Making the Finance Operation the Best it Can Be

One reason to love business is because it is dynamic. Strategies change or pivot, organizations transform, regulations and new rules emerge. All of these require financial teams to be both strategic and savvy about how to create better – if not best – practices to deepen the contribution to an organization’s sustained success even while it’s evolving in real time.

Since we work with many types of organizations across many industries, it provides us insight into what professionals consider challenges today. Moreover, it encourages me to consider how to support financial teams to become more impactful, effective and efficient. If you are oriented as a “continuous process improvement” thinker, here are some points to consider in evaluating how to make your operation even more valuable.

Level Set

Consider or appraise how well the operation is doing today, relative to the direction of the business. Looking ahead, consider the strategic questions:

Are you prepared for conformance with new rules coming out?

Does the operation have enough resources?

Do you have the right staff?

Are the systems in place optimal?

Is your function a valued business partner?

 

New Rules Means New Tools and Techniques.  Changes to revenue recognition and lessor accounting means considerably more record-keeping and disclosures. Storing and maintaining data and complying with legal documentation reports will be under a new scrutiny. Is your team informed and prepared?

Resources or Resourceful? Do you have what you need to bring value effectively? Often, the tendency is to say this means hiring more talent. Yet, it is not necessarily the best solution. Consider applying a lean method to accounting, control, measurement and processes. Develop a human capital financial outline and advanced metrics to monitor overall effectiveness. Are there benefits to consolidating, out-sourcing, off-shoring or implementing shared service centers for any operations? Can the front and back offices be better aligned? What techniques can you implement to streamline the otherwise time-intensive financial close?

Right Staff with the Right Stuff is Key.  Executives are expecting finance professionals to be business partners in deeper ways. They don’t want to see finance folks in cubicles running accounting spreadsheets. Do you have members who are meeting with department leaders to discuss how to make the operations and company more successful? Are they looking at the business from the balcony and able to model what is needed to make it successful? Are prospective new hires vetted for international experience as well as relevant industry knowledge? Since companies can grow across national boundaries more readily than ever, it is valuable to source professionals with experience in overseas operations and who understand multiple currencies and regulations in Asia, Europe and other likely markets for the company. A CFO colleague of mine adds one important criteria to his searches: common sense! He feels good educations in any college or university do not – or do not know how to – teach people to have common sense. It’s deeply relevant to most business challenges and to sound business partnering, so screen for people who have it.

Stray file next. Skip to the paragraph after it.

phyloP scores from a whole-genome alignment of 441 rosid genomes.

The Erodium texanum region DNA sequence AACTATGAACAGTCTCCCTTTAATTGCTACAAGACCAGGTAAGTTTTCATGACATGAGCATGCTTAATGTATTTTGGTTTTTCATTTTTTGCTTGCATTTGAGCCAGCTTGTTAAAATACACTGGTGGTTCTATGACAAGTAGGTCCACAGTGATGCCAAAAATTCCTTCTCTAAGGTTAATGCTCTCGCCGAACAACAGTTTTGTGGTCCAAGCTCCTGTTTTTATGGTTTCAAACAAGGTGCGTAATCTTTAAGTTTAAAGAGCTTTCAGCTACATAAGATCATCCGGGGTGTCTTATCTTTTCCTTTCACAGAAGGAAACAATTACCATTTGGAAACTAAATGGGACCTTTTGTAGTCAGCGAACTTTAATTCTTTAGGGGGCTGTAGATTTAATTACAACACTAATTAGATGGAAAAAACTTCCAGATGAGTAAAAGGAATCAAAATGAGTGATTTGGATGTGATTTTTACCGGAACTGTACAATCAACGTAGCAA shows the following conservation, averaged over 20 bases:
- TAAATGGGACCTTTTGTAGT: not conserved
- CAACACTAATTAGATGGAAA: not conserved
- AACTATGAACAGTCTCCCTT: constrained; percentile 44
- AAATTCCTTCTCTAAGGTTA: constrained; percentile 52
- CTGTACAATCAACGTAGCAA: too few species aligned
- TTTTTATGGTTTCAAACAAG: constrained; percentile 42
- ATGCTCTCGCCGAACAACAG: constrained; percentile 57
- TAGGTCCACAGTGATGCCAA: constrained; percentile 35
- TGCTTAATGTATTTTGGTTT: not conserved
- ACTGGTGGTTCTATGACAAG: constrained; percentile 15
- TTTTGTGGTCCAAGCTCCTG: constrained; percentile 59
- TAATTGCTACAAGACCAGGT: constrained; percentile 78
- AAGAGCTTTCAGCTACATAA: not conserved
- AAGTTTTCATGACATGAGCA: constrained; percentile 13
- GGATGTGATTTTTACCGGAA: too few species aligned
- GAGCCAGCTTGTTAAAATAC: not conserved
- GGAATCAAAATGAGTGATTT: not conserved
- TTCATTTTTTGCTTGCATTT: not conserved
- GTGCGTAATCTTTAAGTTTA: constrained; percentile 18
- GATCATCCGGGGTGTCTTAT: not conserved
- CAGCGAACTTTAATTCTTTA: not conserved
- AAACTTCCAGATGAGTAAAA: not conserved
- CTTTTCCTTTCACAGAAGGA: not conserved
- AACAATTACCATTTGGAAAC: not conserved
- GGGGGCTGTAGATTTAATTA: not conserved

Systems and the Digital Transformation Means Opportunity. Technology can be our best friend, unless it overwhelms us. Many new systems are hitting the market which can help automate processes, help cut labor costs, speed monthly closings and become more profitable. Consider what software tools your customers and vendors use relative to what you do. Evaluate the benefits and risks of cloud computing. Is there a way to maximize deployment of payment cards? Should you expand e-payables, e-receivables and e-payments?  Consider lockbox processing for more efficient bank deposit payments. Adopt a software package that allows credit check to be made during order entry from customers to avoid delays and decreasing bad debts. Evaluate which company is best at collaboration when your goal is to streamline your operations. Systems can be slick. Support and service are equally vital.

A Business Partner Brings Real Value. Do you use a balanced scorecard to align achievement of goals and objectives to the organization’s vision and strategy? Is your planning and budgeting process integrated into the strategic planning process in a meaningful, easy-to-understand way? Is your team looking at opportunities for improving company performance, e.g., how to align working capital to the supply chain, optimizing inventory investments, better leverage of treasury and working capital and best practices use of capital assets?

Ideas for continuous improvement may be well-received in some organizations. In others, change meets with busy people who resist it. If your organization is more the latter type, select one or two priority changes that can make the biggest difference. Implement them to build confidence among others that change is helpful.

Our firm is always available to offer an objective initial operational review and to offer  recommendations on best practice improvements and talent sourcing for your operation.

 


 

In 1986, Mr. Weis became a pioneer in the contingent management movement as the founder of CFOs2GO. As “the original CFO”, he served as Chief Financial Officer for more than 100 companies developing the proven practices that make “as needed” support valuable.

Bob leads the International Practice Group helping companies set up and maintain foreign operations inside and outside of the U.S. as well as attract top talent for their US team. He also co-leads the M&A Practice Group.

If you would like to speak with Bob, please use the Comments section to make a request.

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